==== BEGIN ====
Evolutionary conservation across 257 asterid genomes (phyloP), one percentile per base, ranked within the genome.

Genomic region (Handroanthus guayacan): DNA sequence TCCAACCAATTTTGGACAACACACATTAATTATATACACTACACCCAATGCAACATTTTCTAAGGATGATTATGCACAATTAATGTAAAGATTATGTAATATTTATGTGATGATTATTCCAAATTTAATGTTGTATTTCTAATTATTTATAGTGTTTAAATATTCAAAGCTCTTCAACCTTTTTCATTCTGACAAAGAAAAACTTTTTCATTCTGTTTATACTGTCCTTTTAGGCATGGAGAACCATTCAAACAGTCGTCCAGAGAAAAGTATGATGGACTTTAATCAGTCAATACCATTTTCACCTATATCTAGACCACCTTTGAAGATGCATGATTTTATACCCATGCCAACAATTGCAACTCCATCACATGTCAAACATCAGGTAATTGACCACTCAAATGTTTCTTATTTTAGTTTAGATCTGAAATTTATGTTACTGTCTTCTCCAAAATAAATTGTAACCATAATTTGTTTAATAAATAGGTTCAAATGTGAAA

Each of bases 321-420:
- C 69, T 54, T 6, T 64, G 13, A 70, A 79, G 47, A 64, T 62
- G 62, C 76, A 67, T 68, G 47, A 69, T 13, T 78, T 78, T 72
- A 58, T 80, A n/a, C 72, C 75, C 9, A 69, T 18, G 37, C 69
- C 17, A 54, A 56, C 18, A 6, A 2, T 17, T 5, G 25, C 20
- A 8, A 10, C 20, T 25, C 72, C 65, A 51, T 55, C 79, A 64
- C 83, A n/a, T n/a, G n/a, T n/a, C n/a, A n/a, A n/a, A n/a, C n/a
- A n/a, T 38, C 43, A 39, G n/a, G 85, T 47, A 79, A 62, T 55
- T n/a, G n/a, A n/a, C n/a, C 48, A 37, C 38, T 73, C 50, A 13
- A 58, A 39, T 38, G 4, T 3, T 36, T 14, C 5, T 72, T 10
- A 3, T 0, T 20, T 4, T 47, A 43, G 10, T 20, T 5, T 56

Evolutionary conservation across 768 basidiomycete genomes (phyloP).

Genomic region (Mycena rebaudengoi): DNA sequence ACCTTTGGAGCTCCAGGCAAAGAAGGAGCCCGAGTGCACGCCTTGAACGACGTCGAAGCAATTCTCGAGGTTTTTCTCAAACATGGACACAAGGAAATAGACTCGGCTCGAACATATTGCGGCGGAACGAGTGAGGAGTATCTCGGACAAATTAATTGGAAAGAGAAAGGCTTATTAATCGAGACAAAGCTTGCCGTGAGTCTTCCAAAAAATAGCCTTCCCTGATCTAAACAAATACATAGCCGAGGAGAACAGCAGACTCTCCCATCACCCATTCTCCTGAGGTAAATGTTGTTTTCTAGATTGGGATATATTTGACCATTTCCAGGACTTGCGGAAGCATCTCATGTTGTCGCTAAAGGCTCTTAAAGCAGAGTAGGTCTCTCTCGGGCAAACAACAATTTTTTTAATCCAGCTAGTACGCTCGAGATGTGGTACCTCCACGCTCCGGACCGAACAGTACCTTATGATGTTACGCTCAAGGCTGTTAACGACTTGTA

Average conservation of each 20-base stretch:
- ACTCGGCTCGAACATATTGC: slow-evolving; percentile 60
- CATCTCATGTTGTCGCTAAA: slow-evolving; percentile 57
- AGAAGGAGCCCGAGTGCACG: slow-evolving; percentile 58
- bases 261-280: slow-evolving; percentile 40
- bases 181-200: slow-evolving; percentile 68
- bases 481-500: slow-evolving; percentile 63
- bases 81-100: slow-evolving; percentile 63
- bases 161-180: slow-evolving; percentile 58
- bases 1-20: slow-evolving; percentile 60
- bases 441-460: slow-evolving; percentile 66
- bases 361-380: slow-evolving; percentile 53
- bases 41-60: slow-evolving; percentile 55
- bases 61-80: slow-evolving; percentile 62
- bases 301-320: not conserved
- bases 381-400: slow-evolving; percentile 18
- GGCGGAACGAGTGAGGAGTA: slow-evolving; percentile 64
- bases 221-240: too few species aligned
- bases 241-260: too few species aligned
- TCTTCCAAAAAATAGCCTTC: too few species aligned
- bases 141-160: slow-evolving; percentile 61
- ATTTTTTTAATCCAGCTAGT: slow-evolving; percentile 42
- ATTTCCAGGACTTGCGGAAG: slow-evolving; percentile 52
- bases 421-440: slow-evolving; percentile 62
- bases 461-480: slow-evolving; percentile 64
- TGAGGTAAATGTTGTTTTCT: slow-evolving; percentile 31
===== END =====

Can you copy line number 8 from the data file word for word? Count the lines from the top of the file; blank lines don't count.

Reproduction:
- A 8, A 10, C 20, T 25, C 72, C 65, A 51, T 55, C 79, A 64